• How/When did you tell your family about your cancer?

    Asked by vbright on Wednesday, March 20, 2013

    How/When did you tell your family about your cancer?

    I was just recently diagnosed, and still have not told my kids. Did you (and when/how) you tell your kids about your cancer? (Oh, my kids are grown)

    13 Answers from the Community

    13 answers
    • SueRae1's Avatar

      I took a very straight forward approach. I spoke to each person directly and told them the news. Tell you family as soon as possible. My DD was in Florance when I found out about my stage 1 TNBC n Sept 2010, and did not tell her about it until I had a plan in place. She was not happy that I waited 2 months to tell her. I was diagnosed with Metastasized breast cancer the week before she graduated college. I told her that day and she accompanied me to my first treatment 3 days after graduation last May.

      over 3 years ago
    • SpunkyS's Avatar

      My sister held off telling her kids (adults) until she had the diagnosis and treatment plans in place. But that was based on knowing how they would react and what was going on in their lives at the time.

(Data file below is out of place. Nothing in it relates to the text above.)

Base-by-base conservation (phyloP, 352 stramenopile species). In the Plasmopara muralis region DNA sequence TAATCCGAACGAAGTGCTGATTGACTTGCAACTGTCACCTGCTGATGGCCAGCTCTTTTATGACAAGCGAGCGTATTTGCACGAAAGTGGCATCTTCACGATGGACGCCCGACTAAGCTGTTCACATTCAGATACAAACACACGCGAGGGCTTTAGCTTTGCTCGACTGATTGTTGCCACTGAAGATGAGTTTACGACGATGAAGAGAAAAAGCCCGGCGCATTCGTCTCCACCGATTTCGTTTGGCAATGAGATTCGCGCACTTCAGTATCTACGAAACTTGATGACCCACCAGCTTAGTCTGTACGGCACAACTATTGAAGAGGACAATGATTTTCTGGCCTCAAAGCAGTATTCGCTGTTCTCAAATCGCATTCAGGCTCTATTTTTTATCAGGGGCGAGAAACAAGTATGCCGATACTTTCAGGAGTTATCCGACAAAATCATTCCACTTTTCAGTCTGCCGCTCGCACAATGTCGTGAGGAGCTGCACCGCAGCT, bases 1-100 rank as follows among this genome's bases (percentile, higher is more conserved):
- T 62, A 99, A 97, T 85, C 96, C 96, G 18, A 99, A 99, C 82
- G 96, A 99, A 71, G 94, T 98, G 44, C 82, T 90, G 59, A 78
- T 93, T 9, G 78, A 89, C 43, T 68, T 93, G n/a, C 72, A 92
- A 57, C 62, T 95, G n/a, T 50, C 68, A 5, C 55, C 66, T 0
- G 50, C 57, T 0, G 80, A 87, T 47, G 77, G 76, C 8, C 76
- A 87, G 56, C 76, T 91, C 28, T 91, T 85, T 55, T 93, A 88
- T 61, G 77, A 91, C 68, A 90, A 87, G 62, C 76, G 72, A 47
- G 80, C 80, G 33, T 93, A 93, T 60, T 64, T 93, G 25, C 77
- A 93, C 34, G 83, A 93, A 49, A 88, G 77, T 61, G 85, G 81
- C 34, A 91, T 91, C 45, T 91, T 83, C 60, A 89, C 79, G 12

Within days of diagnosis I told my siblings by phone since we are spread about the country. I kept them updated by email or phone as treatment plans progressed. They were great about respecting my needs over their "wanting to know".

      over 3 years ago
    • ticklingcancer's Avatar

      This was very difficult for me. When I was diagnosed, it was a few months before my Daughters 8th birthday. We read books, spoke with counselors. It was tough but we decided that we needed to be honest with her. We waited until we knew exactly what I had and exactly what the treatments were going to be. You need to be able to answer questions. Bottom line, you have to be honest and open about it and I can tell you from experience, it's going to be one of the hardest things you'll do. Good luck to you.

      over 3 years ago
    • JanetteC's Avatar

      My children are 24, 22 and 20 years old. I told them all within hours of receiving the diagnosis. My daughters were upset but spoke at great lengths with me about my illness but my Son point blank refused to discuss it. He completely shut out my illness and our relationship has been strained as he's not been in touch with me as much as I would have liked but I respected his feelings and never brought up the subject. My parents were shocked but our relationship has strengthened so much. I've also had family members I'd not seen in 20 years get in touch with me and I now visit them and have enjoyed having my mind taken off everything cancer related when I listen to what they have been doing with their lives.

      I did keep an online Facebook blog/support page for family and friends and injected a lot of humour into it. This helped me and my loved ones cope with the illness and subsequent treatment...I even had a global naked dance troupe!! Hahaha!

      I'm glad I was able to tell my family and friends immediately of my diagnosis, the amount of support I received was overwhelming, invaluable and kept my morale up during the darkest and most miserable moments.